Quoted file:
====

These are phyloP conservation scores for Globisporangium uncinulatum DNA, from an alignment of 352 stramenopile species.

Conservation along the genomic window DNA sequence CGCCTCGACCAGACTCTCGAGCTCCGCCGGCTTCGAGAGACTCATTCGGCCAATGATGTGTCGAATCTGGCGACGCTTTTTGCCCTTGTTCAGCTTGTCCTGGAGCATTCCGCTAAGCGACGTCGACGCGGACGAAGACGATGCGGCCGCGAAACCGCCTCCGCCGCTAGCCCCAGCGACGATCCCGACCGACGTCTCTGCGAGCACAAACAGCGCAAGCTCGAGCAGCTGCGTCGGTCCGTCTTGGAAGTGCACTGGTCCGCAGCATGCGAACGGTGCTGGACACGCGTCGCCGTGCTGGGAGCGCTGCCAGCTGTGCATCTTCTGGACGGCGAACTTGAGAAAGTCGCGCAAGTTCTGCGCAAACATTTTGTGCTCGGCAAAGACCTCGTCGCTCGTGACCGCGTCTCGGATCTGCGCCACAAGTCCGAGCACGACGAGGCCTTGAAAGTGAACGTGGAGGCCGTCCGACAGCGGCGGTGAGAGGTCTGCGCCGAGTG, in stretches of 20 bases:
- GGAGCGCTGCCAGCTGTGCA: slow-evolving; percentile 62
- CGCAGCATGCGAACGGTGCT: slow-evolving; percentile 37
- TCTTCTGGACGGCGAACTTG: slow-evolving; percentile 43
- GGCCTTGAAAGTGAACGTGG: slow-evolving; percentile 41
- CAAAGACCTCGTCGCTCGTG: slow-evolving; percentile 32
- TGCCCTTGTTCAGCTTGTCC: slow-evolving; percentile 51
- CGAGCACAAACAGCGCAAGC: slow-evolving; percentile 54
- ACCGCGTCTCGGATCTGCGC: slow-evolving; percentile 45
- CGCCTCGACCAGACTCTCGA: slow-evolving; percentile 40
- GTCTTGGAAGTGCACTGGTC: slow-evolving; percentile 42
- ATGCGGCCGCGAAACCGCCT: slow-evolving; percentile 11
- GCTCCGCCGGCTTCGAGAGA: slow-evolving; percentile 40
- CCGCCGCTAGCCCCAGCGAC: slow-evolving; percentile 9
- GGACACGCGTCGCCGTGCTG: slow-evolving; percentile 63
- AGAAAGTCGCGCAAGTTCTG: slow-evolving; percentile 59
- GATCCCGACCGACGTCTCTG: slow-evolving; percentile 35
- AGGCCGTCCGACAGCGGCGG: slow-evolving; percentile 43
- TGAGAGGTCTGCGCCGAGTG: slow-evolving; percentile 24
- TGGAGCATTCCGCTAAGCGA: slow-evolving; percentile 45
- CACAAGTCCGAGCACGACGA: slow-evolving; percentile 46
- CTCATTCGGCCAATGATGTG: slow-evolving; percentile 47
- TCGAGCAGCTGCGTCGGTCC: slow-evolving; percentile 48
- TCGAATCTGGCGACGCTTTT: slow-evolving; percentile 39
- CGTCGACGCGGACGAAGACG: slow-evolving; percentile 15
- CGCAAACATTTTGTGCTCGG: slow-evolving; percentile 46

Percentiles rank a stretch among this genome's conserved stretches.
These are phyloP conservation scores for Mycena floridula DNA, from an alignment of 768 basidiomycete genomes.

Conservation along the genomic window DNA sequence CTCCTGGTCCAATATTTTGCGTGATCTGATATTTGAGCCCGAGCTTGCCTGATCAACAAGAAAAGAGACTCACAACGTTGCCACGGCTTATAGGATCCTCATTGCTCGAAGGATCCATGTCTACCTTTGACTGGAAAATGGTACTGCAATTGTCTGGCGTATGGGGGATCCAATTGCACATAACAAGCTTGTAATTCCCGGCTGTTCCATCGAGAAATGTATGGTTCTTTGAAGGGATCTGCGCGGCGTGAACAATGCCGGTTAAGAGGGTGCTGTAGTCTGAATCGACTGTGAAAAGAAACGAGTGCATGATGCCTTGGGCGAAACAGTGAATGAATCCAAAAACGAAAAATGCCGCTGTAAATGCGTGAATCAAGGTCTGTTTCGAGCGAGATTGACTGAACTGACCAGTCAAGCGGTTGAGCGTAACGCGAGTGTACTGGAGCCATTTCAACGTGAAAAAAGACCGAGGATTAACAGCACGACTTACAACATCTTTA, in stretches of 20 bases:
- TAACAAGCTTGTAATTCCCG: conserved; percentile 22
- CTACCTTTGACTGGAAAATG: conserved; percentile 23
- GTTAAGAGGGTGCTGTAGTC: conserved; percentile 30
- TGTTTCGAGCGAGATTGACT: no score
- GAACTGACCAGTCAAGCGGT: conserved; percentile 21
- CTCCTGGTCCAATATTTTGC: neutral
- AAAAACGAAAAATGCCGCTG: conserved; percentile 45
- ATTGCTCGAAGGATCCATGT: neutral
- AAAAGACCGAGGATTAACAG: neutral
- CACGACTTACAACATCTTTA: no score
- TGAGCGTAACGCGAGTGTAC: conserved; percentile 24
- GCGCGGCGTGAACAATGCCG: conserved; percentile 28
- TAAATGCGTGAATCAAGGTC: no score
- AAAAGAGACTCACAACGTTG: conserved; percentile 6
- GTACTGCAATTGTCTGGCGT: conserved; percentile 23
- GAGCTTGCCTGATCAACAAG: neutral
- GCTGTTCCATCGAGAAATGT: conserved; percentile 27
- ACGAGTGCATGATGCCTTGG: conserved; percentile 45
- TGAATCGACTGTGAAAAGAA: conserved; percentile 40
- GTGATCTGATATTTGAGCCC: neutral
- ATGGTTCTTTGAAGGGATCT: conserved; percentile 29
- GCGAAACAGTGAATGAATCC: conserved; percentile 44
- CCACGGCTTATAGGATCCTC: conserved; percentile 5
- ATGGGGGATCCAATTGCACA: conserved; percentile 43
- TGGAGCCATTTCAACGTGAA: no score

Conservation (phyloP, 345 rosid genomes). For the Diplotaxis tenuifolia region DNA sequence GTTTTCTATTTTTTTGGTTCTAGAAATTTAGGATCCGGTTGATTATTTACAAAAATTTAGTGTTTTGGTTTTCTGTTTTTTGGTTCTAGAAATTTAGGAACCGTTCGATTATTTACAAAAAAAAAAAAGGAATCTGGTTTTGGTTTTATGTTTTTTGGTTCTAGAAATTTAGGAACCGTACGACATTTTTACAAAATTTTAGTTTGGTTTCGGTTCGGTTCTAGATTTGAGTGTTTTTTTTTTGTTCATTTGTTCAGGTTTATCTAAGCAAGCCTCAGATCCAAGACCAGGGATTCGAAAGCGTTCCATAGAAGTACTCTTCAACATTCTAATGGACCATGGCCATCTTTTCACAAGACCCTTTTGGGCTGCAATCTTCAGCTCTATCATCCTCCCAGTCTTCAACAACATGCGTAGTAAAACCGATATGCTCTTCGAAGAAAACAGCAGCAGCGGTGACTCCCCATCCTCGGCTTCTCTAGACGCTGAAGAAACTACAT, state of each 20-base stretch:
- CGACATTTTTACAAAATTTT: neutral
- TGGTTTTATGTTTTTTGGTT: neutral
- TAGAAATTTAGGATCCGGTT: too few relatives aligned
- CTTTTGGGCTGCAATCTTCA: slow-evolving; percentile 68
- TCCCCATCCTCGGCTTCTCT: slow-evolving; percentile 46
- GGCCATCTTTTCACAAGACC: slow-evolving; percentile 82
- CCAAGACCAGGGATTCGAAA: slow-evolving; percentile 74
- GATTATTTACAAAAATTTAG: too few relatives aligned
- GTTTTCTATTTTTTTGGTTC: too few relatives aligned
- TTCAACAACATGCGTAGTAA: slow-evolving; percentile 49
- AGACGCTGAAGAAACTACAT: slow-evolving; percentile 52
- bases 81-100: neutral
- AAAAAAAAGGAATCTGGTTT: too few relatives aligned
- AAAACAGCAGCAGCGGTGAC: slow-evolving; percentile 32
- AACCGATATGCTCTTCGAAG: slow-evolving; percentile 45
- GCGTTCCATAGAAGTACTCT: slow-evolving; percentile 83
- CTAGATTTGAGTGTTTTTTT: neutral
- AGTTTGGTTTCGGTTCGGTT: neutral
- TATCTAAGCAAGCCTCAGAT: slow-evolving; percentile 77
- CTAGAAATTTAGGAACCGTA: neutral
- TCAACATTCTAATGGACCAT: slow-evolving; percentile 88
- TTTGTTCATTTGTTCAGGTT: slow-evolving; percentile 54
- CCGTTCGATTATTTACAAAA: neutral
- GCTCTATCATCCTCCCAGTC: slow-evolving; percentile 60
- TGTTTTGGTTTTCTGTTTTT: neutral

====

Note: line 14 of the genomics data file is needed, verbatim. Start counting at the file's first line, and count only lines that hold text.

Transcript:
- GCTCCGCCGGCTTCGAGAGA: slow-evolving; percentile 40